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Insurance Games: The “Pre-Existing Condition” Argument

The personal injury attorneys at Schultz & Myers Law Firm recently helped our client obtain an offer from the insurance company which was 400% of the initial offer.

We were representing a client who was injured when a vehicle tried to cross her lane of traffic on US 61 North. Our client struck the driver’s side of the crossing vehicle, and both cars were totaled.

Our client was injured in the crash, but the insurance company for the at-fault driver initially offered to cover less than half of her medical expenses. The insurance company for the at-fault driver saw our client’s medical history as an opportunity to save themselves a few dollars. The attorneys at Schultz & Myers didn’t fall for their games.

When the Accident Exacerbates a Pre-Existing Medical Condition

If you are injured in an accident and make a claim, the insurance company will always make a big deal out of your prior medical history and any pre-existing medical conditions. This leads many people who are injured in accidents to believe that they aren’t entitled to compensation for those injuries. This is simply not true. While it can complicate matters, having a pre-existing medical condition won’t keep you from getting your bills paid.

That is–as long as you don’t fall for the insurance company tricks.

pre existing condition

If the insurance company can get you to give a recorded statement, (We can’t say it enough; NEVER GIVE A RECORDED STATEMENT.)  they will always, always, ask about your prior medical history. They will ask you about any back pain you’ve had before the accident, or if you have been diagnosed with arthritis.

At this point, they have you between a rock and a hard place. If you say that you have had back pain or a pre-existing condition, then, they may say that your symptoms would have happened regardless of whether or not you were in a crash, so they won’t agree to pay. If, in answering the questions you are not completely forthcoming about your prior medical history, when it is found out – and it will be – the insurance company will use this to argue that you are being untruthful. At that point, they can say “if the client lied about this, they’re probably lying about their pain too,” so they won’t agree to pay.

This is exactly the type of game insurance companies love to play. The truth is, most people haven’t made a personal injury claim before. They’re new to the process, and they just want it done quickly. Unfortunately, insurance companies count on that fact.

The bottom line: if you didn’t have symptoms before the accident, and you’re having them afterwards, they were caused by the accident!

Recovering Physically and Financially 

Degenerative changes, arthritis, disc disease, or other “wear and tear” style conditions are typical in active individuals as they reach certain ages. If you were diagnosed with one of these “wear and tear” diseases, but didn’t feel any pain from it before the crash, your records will show this. Maybe you never took any pain medication, or treatment at all. A pre-existing condition that does not cause any pain or symptoms is not at the front of a person’s mind. It’s the pain and soreness that matter, and in some cases, that doesn’t happen until a physical trauma such as a car accident.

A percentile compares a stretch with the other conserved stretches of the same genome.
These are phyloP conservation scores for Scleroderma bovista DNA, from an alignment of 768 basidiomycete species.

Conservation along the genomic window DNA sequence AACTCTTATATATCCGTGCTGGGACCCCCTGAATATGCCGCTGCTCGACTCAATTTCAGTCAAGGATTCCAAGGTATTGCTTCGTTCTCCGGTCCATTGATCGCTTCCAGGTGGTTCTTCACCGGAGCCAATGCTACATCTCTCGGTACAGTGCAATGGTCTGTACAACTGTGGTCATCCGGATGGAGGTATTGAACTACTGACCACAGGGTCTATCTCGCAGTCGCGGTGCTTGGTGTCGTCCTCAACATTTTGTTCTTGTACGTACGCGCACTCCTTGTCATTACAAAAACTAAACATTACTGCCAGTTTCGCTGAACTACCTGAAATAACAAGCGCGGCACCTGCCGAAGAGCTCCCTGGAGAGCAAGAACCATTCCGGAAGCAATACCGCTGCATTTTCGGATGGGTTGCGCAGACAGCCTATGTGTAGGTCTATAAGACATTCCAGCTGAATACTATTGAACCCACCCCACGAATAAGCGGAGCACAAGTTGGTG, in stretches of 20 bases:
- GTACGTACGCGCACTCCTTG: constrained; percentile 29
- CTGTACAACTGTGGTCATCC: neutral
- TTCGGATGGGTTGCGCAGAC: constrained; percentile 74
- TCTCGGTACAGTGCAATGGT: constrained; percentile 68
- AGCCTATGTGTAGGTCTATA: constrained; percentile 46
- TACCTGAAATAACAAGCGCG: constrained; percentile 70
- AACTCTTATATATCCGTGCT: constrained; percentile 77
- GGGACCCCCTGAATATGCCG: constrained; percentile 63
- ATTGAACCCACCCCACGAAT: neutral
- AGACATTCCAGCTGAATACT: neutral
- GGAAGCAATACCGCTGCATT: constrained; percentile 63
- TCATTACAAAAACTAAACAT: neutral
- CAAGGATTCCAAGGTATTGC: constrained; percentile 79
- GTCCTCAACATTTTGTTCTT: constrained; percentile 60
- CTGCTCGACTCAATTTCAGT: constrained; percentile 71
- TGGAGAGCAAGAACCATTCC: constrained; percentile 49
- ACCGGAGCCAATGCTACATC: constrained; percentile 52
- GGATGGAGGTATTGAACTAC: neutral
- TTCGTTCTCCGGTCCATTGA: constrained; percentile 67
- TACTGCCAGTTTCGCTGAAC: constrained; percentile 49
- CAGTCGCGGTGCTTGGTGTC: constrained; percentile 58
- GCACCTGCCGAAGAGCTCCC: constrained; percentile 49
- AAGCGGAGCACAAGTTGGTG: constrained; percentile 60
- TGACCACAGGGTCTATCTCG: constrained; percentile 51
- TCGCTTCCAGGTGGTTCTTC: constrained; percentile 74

Other times, a claimant’s pre-existing condition does cause symptoms from before the accident. This is often when a doctor’s opinion will become especially important. The doctor’s focus is ultimately to make you feel better. They have records to show your progress and how the car accident may have contributed.

It’s important to explain your symptoms in as much detail as possible to your doctor. Include new pain, and any activities that you’ve had to stop doing since the accident occurred. (for example, you may have had to use a pad when kneeling on the ground for gardening, but after the crash, you were unable to kneel at all.)

Call an Attorney

As for our client’s claim, we sent the insurance company for the at-fault driver a letter stating that their offer was far too low, and that we would have no choice but to file a lawsuit against the at-fault driver. With our track record of success, the insurance company was afraid to engage our firm in litigation. Just two days after sending the letter, we received an offer for $100,000. The insurance company ultimately paid the policy limits on the insurance policy.

Insurance company strategies may vary for every individual and every accident, but if you were injured in a crash, and you have a pre-existing condition, the insurance company will try to put all kinds of obstacles in your way. Your best bet is to call us at 314.444.4444.

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